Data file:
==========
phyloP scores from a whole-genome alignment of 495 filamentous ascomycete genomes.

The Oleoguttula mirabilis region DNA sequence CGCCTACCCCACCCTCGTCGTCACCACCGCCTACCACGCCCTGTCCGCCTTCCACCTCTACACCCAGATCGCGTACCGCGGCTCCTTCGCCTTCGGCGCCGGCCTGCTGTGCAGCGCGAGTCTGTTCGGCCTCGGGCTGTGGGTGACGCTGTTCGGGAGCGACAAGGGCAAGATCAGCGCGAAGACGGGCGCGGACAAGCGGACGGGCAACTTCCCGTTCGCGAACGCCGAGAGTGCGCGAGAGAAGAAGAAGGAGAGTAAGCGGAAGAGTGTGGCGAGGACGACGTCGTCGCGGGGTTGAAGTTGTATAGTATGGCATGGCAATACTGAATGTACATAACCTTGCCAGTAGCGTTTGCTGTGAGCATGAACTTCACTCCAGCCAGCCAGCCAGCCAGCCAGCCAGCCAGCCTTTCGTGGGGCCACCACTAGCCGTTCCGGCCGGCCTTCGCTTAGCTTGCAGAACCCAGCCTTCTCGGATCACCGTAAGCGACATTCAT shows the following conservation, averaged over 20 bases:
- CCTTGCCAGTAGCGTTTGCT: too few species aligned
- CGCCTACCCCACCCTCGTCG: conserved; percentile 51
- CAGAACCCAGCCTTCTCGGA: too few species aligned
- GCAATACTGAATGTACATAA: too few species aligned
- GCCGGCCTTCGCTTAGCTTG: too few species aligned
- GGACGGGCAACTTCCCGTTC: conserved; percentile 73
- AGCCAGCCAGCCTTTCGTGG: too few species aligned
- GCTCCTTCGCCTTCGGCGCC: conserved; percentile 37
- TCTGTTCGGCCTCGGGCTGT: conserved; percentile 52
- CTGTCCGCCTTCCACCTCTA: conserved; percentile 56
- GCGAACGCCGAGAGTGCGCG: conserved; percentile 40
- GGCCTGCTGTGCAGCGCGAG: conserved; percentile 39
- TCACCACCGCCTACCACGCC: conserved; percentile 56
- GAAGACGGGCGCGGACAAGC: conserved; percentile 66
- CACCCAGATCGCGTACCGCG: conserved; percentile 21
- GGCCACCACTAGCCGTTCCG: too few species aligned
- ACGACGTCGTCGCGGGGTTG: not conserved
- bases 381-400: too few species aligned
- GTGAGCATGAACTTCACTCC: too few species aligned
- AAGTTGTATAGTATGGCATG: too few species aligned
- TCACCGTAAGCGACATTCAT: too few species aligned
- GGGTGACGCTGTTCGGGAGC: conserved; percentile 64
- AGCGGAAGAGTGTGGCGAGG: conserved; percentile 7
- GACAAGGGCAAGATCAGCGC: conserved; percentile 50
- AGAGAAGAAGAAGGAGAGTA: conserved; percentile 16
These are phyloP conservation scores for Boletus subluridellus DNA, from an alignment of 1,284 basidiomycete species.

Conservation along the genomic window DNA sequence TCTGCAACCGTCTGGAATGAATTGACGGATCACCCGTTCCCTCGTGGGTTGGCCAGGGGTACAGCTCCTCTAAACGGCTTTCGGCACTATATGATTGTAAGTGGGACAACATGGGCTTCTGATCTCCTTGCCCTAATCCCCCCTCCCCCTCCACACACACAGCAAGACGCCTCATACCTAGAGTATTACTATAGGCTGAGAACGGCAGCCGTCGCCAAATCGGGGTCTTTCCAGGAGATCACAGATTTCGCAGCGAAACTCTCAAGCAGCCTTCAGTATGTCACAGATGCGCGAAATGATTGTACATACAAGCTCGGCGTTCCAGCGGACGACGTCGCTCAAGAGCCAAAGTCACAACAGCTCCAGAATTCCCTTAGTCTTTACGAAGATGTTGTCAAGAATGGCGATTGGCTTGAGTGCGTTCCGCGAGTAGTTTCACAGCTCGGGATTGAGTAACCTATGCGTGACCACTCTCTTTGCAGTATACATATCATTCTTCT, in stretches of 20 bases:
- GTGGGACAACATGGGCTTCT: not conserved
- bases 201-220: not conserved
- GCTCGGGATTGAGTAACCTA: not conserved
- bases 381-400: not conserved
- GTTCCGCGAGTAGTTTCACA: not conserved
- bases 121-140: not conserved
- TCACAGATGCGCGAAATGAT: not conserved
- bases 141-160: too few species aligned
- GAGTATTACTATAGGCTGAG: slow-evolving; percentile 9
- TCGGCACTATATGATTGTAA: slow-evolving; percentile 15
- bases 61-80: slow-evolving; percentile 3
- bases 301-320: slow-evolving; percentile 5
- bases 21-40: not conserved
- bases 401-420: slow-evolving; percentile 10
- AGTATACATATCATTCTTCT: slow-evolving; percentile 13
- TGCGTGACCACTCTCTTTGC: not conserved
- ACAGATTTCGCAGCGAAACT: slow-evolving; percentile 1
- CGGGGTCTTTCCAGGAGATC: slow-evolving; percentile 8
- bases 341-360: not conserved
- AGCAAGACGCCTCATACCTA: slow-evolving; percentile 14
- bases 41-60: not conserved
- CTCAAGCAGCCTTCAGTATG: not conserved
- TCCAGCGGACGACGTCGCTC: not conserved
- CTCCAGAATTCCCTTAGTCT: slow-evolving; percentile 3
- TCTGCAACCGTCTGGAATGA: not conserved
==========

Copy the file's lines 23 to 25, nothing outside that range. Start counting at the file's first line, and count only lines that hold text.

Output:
- TCACCGTAAGCGACATTCAT: too few species aligned
- GGGTGACGCTGTTCGGGAGC: conserved; percentile 64
- AGCGGAAGAGTGTGGCGAGG: conserved; percentile 7